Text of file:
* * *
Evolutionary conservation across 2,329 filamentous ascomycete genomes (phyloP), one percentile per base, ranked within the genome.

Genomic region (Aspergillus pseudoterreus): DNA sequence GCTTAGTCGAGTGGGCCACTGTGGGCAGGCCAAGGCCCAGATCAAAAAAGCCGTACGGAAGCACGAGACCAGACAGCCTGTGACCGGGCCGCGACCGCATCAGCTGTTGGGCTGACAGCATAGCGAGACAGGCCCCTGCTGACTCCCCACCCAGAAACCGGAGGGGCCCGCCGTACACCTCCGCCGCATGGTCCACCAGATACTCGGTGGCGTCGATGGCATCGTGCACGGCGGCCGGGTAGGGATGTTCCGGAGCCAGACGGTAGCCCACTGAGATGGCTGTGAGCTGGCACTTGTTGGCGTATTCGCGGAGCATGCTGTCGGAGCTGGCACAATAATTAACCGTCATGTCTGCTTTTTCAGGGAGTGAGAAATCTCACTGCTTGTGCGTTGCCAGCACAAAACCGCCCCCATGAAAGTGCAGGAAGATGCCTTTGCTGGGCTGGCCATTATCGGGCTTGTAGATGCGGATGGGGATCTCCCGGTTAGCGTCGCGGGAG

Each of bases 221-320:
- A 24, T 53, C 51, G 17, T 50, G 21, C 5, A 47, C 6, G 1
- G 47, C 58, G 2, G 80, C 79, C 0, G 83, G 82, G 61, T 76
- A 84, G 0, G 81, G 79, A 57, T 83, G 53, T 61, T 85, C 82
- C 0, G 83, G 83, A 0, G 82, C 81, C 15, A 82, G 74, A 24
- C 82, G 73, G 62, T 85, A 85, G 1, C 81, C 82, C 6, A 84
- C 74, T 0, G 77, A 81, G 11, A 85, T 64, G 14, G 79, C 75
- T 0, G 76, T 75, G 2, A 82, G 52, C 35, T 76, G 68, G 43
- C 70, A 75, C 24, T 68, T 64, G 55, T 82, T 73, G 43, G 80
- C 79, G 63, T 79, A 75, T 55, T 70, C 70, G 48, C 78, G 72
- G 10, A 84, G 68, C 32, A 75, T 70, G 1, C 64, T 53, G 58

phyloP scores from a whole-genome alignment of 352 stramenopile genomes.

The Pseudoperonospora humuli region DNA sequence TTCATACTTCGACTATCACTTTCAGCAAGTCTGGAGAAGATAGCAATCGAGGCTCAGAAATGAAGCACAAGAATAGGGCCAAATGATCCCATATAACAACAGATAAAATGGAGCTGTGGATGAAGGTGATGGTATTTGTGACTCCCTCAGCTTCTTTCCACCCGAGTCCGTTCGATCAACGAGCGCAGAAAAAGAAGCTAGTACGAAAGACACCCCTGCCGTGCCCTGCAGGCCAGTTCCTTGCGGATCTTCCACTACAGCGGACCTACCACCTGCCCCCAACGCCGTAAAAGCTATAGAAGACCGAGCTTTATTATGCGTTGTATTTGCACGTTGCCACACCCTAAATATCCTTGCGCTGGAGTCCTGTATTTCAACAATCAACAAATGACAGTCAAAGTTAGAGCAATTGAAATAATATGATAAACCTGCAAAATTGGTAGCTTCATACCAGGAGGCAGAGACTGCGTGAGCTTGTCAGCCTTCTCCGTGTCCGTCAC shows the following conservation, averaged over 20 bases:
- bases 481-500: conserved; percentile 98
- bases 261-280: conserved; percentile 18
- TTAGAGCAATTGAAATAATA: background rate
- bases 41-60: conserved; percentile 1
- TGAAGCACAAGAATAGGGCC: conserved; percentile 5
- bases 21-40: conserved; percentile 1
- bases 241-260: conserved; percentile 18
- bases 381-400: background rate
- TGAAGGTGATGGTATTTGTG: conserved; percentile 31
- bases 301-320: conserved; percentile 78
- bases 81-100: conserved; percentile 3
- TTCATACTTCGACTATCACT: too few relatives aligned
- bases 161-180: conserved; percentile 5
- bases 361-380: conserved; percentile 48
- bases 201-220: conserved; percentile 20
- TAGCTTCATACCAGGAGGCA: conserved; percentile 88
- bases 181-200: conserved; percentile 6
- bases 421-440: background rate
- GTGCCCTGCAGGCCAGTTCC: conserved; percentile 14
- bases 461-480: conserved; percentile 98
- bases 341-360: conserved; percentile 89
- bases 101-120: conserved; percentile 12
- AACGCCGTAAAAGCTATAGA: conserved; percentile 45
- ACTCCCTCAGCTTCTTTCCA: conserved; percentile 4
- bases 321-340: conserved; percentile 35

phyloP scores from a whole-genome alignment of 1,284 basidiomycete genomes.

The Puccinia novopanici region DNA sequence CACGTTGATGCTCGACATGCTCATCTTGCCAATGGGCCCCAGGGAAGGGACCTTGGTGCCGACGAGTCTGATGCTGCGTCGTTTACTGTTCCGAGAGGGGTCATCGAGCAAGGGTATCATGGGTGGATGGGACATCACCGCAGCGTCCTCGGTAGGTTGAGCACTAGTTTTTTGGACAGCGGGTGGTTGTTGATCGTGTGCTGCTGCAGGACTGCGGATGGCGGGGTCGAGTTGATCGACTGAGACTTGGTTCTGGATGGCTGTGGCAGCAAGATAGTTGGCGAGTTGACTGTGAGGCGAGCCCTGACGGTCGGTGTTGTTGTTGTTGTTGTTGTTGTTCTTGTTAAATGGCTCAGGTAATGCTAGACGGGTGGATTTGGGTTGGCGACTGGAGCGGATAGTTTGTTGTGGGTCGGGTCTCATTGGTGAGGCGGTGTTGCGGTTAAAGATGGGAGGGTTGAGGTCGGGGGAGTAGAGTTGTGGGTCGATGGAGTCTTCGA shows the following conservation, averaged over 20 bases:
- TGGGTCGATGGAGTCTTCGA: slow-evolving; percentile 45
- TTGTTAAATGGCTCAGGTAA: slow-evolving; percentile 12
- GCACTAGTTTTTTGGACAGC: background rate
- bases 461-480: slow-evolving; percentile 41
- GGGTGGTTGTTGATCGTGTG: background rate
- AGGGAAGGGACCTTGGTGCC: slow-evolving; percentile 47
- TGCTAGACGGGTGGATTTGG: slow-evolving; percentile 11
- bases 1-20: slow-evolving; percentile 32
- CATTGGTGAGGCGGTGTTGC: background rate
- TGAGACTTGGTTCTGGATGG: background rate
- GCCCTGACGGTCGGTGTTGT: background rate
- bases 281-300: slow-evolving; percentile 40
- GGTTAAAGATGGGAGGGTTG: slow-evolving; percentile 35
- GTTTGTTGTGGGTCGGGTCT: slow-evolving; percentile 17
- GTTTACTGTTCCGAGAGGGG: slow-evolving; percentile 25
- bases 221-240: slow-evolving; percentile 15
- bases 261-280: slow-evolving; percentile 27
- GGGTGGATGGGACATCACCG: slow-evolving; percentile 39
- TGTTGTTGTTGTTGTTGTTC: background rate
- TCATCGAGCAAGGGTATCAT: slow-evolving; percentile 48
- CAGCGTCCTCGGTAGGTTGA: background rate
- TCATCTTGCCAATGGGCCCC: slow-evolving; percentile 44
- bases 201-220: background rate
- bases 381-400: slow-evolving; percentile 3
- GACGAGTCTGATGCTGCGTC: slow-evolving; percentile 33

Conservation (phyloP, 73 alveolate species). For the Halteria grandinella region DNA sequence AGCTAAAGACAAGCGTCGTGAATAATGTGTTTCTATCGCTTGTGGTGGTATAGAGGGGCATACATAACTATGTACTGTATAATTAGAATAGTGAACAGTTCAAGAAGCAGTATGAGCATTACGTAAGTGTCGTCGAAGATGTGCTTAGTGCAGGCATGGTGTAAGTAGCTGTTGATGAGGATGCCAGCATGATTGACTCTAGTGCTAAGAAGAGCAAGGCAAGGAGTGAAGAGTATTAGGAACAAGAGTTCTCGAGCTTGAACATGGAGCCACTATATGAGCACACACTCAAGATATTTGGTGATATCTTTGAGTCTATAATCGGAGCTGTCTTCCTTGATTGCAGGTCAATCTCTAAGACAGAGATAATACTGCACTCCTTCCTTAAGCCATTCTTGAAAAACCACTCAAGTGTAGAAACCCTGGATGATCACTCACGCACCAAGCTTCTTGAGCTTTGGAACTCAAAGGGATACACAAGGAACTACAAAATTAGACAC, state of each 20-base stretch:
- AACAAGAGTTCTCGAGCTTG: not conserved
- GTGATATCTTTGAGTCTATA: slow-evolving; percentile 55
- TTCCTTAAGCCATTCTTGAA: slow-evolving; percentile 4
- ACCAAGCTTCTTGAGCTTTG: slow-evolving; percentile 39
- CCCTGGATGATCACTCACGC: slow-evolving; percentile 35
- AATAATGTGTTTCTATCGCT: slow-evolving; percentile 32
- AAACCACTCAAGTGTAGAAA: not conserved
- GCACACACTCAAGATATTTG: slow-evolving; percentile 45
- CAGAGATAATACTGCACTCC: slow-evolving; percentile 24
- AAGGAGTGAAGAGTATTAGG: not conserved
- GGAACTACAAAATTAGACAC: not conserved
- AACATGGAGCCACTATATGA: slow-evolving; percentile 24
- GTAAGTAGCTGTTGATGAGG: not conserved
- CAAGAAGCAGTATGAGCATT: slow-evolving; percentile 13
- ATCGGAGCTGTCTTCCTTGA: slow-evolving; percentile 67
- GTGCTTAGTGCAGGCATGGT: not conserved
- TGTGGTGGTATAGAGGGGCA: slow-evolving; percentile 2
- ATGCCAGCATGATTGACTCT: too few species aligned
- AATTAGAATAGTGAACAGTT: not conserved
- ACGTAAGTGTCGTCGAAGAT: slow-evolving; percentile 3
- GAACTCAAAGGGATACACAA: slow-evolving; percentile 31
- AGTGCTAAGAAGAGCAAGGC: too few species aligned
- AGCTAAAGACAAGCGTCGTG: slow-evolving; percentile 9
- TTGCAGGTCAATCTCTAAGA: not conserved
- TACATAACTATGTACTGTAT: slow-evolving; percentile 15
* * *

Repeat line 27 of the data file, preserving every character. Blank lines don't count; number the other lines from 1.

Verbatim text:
- TTCATACTTCGACTATCACT: too few relatives aligned